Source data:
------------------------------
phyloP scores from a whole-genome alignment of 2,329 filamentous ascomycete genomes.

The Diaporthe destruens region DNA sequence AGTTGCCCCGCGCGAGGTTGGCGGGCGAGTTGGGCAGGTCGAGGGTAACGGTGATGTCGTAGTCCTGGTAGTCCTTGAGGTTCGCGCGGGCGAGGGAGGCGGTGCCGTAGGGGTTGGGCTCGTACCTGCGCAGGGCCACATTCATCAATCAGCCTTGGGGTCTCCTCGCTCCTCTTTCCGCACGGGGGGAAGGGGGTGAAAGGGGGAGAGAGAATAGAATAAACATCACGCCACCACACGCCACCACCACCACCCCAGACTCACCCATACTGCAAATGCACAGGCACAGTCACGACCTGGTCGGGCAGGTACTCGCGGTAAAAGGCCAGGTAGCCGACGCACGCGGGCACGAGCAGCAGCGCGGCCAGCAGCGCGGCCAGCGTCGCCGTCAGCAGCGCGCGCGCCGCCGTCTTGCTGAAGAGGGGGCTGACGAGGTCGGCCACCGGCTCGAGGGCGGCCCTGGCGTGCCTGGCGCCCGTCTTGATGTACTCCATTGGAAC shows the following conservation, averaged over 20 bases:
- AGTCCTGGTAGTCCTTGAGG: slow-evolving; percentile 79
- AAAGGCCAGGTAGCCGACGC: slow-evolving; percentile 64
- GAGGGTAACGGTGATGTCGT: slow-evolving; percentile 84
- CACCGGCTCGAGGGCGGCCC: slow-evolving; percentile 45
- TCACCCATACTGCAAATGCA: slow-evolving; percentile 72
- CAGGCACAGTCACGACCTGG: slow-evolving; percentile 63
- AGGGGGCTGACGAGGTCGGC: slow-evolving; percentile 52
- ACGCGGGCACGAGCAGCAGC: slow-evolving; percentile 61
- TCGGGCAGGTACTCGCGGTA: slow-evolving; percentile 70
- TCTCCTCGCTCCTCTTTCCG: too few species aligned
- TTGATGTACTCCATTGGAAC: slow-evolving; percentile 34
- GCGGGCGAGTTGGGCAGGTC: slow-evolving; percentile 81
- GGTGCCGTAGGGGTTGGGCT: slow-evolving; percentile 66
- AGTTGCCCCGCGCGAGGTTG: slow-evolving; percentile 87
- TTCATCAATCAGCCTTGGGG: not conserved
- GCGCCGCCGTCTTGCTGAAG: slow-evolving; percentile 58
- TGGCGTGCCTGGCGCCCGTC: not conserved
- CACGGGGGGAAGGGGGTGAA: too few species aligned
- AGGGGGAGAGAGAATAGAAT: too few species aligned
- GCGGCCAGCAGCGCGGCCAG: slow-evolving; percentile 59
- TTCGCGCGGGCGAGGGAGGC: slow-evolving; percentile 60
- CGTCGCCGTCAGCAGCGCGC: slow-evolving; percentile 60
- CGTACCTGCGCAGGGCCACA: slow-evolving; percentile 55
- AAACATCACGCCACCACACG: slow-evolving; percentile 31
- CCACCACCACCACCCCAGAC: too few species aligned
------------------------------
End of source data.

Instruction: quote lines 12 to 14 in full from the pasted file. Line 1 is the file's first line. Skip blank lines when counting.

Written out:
- TCTCCTCGCTCCTCTTTCCG: too few species aligned
- TTGATGTACTCCATTGGAAC: slow-evolving; percentile 34
- GCGGGCGAGTTGGGCAGGTC: slow-evolving; percentile 81